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Abby Geni, The Wildlands (Counterpoint Press, September 2018), pp. 368

Man is the animal who tells stories,” Cora repeats. “We have to remember them. We have to tell the stories.” As with her previous fiction, Abby Geni’s The Wildlands narrates a vanishing world. Her second novel, The Wildlands tells the story of the McCloud siblings: Darlene, Tucker, Jane, and Cora. Three years after a tornado kills their father and reduces the family farm to splinters, runaway Tucker McCloud sets off a bomb in a cosmetics factory just outside his hometown of Mercy, Oklahoma, and releases the captive test animals. Injured, Tucker returns in secret to the trailer where Cora and Jane now live with their oldest sister and guardian, Darlene. He elicits help from the nine-year-old Cora, and then invites her to join him on his cross-country eco-terrorist mission. Told in alternating perspectives–shifting between Cora’s first-person and Darlene’s third-person—the story is revealed to be written in retrospect by a much older Cora; but ultimately, this is Tucker’s story.

Tucker’s preoccupation—and thus the novel’s preoccupation—is with the Anthropocene Mass Extinction. In the months on the road with his sister, Tucker monologues. He teaches Cora—whom he has rechristened as his brother Corey in an effort to evade the police—about climate change, species extinction, activism, and animal domestication. Most of all, and most ambitiously, he tries to teach Cora the meaning of life: “Animals don’t worry about the meaning of life. They don’t get bored,” he tells her. Yet, because of “a flaw in the human design,” he explains, “My life has meaning. Yours too, Corey.” His life goal, he reveals to Cora, is to free captured and domesticated animals, and to punish those who keep them captive, in an attempt to return the American mid- and south-west to wildness. Tucker discovered his life’s meaning when he was rendered homeless and an orphan by the tornado: “Animals lose their homes and their families all the time. Human beings come in and take everything from them. That’s what mass extinction is. And that’s what happened to us.” By restoring animals to their rightful homes, Tucker feels he can restore order to the world.

In other words, Tucker has made sense of family tragedy by hearing an almost religious wake-up call. As though to constantly reinforce his own moral imperative, Tucker “spins marvelous tales” in which he narrates and revises the “Tucker and Corey” adventures: “He was captivated by his own heroics,” we read, “a glorious feedback loop of action and mythology, the epic journey of two boys on the run, alive with adventure and purpose, skirting danger and magic at every turn, united and sanctified by their fraternal bond.” And yet, despite this reveling, the novel also reveals storytelling to be exploitative. Tucker runs away from home when Darlene speaks to the press about their family’s experience during the devastating Category Five tornado, an act that sees her ostracized by most of Mercy’s population. Because Darlene “sold our story, she had sold all of us,” Cora realizes. The family becomes reduced to a headline: “THE SADDEST FAMILY IN MERCY.” Having lost their house, their farm, and their father, the McCloud siblings epitomize the symptomatic displacement of climate change. That we might see them as merely “sad” says something about the inability of words to express their sense of existential dislocation. In Geni’s novel, the story of loss and the story of climate change are one in the same. But is telling this story exploitative? Or can it be a much-needed call to action? This tension is the crux of Geni’s novel: where is the line between story-selling and story-telling?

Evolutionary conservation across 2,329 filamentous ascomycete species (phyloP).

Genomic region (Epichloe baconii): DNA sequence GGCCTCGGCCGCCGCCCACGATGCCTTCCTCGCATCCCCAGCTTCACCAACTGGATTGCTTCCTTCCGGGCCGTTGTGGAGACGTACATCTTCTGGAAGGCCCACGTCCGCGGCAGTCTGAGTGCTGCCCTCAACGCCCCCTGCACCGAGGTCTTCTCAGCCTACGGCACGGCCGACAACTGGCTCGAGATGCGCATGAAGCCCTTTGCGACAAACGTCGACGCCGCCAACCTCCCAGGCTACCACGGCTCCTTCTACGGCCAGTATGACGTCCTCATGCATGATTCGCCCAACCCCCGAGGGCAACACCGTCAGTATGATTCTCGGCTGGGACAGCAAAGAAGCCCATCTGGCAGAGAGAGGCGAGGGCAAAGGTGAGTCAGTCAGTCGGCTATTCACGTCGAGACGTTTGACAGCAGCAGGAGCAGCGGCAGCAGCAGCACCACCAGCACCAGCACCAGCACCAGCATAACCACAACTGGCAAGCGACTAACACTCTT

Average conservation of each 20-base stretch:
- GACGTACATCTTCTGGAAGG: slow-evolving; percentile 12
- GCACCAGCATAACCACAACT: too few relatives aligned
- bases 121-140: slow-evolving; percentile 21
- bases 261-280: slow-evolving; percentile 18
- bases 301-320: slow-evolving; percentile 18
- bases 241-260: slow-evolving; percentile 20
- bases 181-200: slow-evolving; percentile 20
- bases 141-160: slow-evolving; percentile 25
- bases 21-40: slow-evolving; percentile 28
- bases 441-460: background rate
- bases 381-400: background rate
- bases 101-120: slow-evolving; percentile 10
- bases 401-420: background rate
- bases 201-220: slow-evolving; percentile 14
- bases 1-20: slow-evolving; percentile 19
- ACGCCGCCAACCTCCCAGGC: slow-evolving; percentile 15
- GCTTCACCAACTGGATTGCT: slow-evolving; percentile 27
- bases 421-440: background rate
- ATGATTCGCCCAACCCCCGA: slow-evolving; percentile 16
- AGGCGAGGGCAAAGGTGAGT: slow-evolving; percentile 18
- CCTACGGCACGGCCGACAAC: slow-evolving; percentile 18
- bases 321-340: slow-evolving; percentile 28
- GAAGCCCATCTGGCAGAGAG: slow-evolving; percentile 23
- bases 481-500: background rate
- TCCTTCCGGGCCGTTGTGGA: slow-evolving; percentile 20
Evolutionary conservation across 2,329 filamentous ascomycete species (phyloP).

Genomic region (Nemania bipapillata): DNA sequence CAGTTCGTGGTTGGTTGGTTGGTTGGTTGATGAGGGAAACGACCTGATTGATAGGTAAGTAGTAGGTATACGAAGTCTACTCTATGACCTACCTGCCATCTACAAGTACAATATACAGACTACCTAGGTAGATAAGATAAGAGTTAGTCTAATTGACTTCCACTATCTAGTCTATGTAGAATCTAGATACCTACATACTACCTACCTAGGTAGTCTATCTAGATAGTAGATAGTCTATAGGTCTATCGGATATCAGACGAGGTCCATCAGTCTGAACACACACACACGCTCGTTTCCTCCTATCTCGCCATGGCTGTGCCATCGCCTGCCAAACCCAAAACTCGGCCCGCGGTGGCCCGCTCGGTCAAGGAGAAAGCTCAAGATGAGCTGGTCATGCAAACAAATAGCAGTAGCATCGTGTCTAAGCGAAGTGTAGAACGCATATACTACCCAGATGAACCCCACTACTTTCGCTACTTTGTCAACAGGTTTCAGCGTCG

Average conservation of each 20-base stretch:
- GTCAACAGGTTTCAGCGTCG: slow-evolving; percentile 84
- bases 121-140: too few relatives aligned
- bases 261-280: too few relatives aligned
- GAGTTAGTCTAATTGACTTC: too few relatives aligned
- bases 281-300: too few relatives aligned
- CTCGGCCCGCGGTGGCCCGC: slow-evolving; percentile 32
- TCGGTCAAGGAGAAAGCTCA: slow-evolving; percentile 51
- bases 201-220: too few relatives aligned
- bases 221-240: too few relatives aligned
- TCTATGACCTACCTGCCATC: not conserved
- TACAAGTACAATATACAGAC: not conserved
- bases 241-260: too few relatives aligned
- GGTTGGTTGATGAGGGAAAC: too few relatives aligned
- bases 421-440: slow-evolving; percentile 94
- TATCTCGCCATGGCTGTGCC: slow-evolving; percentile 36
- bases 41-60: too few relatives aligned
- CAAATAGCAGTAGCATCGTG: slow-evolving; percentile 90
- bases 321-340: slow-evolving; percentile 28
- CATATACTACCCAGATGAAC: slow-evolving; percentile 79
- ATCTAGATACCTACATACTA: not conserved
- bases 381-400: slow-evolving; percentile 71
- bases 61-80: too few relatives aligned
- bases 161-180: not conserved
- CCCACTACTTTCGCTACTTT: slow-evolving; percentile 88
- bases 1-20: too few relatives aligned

Abby Geni grapples with this question in both of her previous works: 2013’s collection The Last Animal and 2016’s novel The Lightkeepers. In each, Geni’s small-scale human tragedies (marital infidelities, assaults, familial loss, and homelessness) are sites for making sense of planetary loss. Probing, complicated, and beautiful examinations of what we still call the “natural” world loom large in Geni’s work. Yet, despite her elegant prose and engaging philosophical meditations, Geni’s plotting falls somewhat flat. The Wildlands alternates between two familiar narrative forms: Cora’s American road trip narrative featuring a larger-than-life hero, and Darlene’s mystery-laden police procedural. But we do not feel the urgency of Cora’s kidnapping the way we do, say, Lolita’s; nor do we feel the shock of Darlene’s discoveries as we do Miss Marple’s. Nor, in fact, can we pinpoint the unique differences between Cora’s and Darlene’s narrative voices. And so why alternate between the young girl and the young woman at all?

Though the alternating perspectives may have been a misstep, I’m ultimately not so sure that the novel’s problems are due to Geni’s writing so much as they are due to the book’s marketing. The story of climate change is a big one, bound to blur the minute distinctions between human beings. This is something that Cora knows: she learns to take on many different personalities, and to slip easily between them, in service of her larger goals. She thinks of Cora: “Oh, she’s already gone.” And she thinks of herself and Tucker, “We’re the same now.” The story of the climate crisis is a slow one, a vague one; to write it otherwise is to do a disservice to its complications and its unendingness. What dramatic denouement can we expect from a novel whose subject is wildness writ large? To some extent, this novel, which has been marketed as “fast-paced” and as a “literary thriller,” has been set up to disappoint the reader it attempts to hook: a reader who delights in suspense, mystery, and a final shock. But for the reader interested in the gray areas of living in a vanishing world, The Wildlands can indeed be thrilling.


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